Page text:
South Korea Agreement: A Bad Deal for the U.S. Auto Industry

The South Korean trade agreement is another example of those representing the administration not going to bat for the American auto industry. It’s a bad deal for American workers and American businesses. By hastily pushing through this deal before the fast track deadline the Administration has delivered another agreement that will increase our trade deficit, cost us jobs, and hurt our automobile industry.

Our nation’s automobile manufacturers are the country’s largest employers. They are struggling to stay competitive in a global marketplace, and one of the main reasons for that is the Administration’s refusal to stand up for American businesses by enforcing trade laws and opening markets, instead standing idly by as factory doors close across the country.

Trade only works when the playing field is level, and there is nothing fair about an agreement that allows over 750,000 South Korean automobiles into America annually while South Korea continues to use high tariffs and other trade barriers to limit the number of American cars they import to fewer than 5,000 a year.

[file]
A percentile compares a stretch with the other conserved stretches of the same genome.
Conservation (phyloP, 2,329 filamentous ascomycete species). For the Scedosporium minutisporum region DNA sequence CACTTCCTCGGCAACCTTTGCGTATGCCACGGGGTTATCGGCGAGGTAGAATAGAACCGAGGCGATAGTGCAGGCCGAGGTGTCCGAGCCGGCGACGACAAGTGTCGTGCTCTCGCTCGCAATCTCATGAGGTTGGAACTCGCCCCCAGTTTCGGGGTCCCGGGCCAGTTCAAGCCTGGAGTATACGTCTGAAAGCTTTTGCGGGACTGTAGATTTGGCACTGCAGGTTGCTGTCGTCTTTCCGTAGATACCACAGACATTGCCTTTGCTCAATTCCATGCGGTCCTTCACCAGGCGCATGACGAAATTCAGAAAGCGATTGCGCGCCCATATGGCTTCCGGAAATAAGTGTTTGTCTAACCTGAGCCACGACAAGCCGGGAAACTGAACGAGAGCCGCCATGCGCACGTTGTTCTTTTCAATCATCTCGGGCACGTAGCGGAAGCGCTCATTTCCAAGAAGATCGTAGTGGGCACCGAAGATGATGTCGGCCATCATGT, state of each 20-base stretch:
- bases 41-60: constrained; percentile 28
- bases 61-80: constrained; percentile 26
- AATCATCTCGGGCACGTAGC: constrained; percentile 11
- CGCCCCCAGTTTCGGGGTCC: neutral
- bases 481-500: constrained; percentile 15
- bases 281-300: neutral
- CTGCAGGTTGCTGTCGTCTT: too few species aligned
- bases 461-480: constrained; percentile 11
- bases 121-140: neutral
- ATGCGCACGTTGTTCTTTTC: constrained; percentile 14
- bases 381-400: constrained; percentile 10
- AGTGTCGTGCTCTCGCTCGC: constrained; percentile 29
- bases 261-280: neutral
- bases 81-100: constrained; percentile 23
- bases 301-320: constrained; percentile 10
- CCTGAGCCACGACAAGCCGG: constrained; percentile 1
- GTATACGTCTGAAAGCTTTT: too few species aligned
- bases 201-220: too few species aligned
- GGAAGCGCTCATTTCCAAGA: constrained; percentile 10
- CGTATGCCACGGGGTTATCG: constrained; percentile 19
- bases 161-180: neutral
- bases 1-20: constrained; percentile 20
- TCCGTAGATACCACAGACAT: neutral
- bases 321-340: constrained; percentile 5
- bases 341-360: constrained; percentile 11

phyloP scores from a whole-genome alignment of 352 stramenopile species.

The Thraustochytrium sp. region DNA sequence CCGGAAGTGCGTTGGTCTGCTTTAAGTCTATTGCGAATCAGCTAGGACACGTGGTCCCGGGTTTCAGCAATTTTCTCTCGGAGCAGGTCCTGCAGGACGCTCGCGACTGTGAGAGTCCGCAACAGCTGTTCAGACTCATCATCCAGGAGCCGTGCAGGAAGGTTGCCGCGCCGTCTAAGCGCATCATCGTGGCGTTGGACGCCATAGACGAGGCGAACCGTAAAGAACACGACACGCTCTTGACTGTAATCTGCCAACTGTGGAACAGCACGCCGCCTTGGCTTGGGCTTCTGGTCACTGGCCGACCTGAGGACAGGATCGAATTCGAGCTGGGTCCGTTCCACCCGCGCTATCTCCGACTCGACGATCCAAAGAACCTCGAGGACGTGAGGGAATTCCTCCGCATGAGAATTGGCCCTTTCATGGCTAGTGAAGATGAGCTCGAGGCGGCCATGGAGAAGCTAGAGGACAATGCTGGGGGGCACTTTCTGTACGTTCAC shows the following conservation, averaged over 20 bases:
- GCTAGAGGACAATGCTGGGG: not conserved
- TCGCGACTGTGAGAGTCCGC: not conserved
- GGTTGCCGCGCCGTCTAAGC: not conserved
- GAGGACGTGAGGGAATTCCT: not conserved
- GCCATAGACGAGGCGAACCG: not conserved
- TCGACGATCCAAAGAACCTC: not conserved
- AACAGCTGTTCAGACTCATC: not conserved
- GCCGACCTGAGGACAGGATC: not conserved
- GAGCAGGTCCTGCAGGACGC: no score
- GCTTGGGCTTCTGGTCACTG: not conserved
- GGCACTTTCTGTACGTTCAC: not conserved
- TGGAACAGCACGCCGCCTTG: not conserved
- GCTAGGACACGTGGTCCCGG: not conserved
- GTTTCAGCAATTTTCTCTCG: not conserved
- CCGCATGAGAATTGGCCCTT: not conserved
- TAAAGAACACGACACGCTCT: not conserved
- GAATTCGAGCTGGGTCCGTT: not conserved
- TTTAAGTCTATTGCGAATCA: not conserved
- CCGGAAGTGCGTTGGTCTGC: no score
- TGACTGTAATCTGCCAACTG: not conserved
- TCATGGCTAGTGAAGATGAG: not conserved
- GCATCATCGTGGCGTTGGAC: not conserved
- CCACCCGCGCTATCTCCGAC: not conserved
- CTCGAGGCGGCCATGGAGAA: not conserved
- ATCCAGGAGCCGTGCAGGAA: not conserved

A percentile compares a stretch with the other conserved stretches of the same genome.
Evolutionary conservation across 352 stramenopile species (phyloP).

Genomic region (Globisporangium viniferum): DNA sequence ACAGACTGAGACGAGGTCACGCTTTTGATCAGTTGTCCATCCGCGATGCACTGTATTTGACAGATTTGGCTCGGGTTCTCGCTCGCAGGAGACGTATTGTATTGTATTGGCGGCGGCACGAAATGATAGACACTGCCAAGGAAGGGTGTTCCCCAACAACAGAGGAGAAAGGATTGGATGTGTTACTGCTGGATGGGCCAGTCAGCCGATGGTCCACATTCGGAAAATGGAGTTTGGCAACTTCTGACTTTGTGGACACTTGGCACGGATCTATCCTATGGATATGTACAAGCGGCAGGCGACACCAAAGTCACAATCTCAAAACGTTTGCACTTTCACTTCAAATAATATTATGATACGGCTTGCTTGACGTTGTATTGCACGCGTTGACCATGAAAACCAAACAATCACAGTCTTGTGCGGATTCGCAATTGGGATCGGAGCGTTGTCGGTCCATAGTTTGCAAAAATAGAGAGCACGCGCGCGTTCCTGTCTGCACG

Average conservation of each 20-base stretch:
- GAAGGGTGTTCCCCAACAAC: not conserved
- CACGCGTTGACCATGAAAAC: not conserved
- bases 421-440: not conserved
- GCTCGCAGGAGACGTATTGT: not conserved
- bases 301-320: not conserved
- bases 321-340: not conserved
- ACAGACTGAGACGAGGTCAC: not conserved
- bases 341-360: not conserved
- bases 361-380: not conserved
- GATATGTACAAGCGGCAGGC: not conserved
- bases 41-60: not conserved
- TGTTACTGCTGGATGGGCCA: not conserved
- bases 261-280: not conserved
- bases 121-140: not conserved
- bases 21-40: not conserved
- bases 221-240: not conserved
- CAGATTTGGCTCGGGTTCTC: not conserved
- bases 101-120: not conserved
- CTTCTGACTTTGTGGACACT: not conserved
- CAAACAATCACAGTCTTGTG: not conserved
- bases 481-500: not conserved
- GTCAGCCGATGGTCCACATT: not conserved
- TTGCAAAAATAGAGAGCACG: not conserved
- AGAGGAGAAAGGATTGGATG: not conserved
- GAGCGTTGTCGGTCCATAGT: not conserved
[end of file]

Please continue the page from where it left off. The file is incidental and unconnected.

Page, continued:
It is striking to see the intensity of the South Koreans to protect their auto industry and the willingness of those representing the Administration to give up our auto industry, our middle class, and our workers.

American workers deserve an agreement that is fair for America -- one that raises the standard of living, ensures market access to both countries, and upholds competition. This agreement fails on all counts. I will do everything in my power to defeat this agreement and ensure that any future fast-track authority includes provisions guaranteeing that American businesses and workers can get a fair deal.

More in Labor

Conservatives call fast food worker protests publicity 'stunts'

Read more »